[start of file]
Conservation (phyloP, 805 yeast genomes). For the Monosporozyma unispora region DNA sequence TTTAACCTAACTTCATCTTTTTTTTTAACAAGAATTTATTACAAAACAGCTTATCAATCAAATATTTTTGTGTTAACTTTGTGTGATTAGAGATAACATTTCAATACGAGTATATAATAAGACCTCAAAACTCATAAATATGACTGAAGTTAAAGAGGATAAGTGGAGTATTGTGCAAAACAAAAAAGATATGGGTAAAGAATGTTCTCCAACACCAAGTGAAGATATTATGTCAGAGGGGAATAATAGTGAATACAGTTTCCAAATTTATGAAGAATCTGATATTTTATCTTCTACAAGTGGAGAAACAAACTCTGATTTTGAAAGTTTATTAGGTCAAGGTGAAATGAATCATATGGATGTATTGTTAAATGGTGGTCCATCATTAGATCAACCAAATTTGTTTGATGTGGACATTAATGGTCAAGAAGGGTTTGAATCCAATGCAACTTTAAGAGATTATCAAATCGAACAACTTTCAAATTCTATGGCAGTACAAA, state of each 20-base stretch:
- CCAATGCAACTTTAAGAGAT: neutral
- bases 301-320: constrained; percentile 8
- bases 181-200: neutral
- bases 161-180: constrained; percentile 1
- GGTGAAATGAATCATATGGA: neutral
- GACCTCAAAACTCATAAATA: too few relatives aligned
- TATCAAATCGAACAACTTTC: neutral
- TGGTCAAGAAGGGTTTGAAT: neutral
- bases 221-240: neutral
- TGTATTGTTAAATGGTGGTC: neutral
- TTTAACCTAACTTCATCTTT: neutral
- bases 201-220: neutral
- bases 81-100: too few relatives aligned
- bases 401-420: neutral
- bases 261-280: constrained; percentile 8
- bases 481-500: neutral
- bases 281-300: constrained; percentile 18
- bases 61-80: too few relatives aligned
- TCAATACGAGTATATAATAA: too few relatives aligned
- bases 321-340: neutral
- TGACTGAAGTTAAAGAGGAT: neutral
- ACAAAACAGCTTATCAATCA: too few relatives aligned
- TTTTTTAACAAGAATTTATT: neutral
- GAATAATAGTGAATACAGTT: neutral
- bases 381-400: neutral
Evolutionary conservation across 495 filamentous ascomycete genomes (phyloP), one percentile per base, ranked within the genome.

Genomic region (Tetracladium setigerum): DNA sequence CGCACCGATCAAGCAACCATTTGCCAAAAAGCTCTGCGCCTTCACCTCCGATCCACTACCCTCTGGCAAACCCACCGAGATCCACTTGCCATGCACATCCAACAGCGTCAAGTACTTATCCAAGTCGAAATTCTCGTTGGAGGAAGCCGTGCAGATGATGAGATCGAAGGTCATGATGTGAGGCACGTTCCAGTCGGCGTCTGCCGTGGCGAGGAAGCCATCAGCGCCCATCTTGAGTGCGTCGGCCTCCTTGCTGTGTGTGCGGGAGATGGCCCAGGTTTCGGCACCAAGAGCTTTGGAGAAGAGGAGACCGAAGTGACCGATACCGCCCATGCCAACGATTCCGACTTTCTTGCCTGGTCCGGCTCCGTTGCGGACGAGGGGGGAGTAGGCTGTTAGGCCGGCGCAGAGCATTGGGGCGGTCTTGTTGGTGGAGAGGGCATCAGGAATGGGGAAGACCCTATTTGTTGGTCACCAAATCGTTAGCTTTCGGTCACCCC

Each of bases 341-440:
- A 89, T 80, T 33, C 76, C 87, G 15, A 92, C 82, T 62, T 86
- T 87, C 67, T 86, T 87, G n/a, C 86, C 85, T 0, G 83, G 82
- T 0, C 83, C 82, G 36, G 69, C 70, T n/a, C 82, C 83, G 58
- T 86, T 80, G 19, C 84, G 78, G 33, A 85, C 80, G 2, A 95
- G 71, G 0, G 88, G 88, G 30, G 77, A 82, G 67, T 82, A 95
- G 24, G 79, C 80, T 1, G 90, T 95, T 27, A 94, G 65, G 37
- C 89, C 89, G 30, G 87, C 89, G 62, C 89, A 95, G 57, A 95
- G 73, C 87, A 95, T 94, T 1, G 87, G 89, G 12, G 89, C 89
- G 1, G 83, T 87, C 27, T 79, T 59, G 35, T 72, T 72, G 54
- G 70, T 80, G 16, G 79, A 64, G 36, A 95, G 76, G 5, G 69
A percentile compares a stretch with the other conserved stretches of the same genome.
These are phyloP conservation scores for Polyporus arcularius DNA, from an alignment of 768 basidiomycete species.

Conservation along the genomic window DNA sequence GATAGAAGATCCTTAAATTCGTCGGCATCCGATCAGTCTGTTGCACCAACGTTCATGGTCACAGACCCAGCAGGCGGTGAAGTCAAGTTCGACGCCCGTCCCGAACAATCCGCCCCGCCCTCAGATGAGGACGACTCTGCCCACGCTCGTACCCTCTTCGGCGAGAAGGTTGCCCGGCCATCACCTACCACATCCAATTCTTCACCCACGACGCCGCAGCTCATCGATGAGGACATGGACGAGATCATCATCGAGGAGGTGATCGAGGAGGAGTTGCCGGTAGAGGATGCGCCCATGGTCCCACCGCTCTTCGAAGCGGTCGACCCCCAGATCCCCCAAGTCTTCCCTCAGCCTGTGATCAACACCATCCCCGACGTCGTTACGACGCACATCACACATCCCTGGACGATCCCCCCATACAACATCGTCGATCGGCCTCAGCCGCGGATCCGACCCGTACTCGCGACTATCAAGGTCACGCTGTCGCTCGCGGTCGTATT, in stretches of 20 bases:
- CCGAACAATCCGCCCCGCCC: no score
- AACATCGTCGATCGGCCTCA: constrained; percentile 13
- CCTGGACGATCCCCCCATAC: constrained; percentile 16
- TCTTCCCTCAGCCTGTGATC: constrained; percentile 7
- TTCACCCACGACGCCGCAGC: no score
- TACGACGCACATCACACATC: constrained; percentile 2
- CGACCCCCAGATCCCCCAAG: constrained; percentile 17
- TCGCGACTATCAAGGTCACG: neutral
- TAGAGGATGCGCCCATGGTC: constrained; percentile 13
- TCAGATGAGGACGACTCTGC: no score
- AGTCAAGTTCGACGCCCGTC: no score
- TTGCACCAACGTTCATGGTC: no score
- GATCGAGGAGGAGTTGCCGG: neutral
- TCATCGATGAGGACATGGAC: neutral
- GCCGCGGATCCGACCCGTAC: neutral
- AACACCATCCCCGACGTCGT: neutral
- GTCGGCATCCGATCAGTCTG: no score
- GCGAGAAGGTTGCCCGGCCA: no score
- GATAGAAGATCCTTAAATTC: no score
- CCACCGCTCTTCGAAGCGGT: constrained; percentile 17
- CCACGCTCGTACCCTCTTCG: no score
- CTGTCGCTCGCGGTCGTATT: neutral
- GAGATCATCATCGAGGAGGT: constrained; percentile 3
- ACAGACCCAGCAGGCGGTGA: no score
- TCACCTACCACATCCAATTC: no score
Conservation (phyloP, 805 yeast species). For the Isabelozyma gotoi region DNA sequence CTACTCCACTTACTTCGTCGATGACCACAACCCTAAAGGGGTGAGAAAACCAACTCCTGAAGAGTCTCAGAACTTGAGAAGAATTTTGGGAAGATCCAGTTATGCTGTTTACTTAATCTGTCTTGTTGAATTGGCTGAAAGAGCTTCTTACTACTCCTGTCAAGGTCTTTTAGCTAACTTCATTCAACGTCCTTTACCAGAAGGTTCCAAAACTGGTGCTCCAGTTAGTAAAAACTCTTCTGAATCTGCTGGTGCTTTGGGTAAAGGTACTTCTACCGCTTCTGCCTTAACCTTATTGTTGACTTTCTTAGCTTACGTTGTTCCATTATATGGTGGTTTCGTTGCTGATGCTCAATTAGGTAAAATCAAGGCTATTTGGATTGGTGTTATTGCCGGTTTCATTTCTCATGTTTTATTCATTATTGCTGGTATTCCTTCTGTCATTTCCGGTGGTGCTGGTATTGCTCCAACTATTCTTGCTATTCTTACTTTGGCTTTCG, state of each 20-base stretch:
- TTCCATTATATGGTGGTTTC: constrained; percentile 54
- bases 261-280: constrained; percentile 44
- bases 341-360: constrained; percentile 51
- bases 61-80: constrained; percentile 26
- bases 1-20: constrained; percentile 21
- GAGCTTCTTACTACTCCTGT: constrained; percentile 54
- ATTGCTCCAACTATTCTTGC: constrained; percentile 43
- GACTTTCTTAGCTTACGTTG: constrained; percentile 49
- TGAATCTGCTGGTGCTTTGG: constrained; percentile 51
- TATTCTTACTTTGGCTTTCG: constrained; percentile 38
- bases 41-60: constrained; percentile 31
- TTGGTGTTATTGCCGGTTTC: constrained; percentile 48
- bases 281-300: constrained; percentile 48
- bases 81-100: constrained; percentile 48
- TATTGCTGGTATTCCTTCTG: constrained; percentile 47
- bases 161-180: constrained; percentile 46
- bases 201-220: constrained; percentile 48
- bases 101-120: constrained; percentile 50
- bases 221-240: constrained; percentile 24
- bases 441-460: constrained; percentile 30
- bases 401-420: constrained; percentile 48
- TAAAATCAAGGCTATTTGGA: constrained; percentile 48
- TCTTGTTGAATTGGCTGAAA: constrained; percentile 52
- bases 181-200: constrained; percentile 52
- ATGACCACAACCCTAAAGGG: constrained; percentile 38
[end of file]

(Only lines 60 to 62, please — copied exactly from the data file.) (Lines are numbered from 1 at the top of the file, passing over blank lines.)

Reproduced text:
- GCGAGAAGGTTGCCCGGCCA: no score
- GATAGAAGATCCTTAAATTC: no score
- CCACCGCTCTTCGAAGCGGT: constrained; percentile 17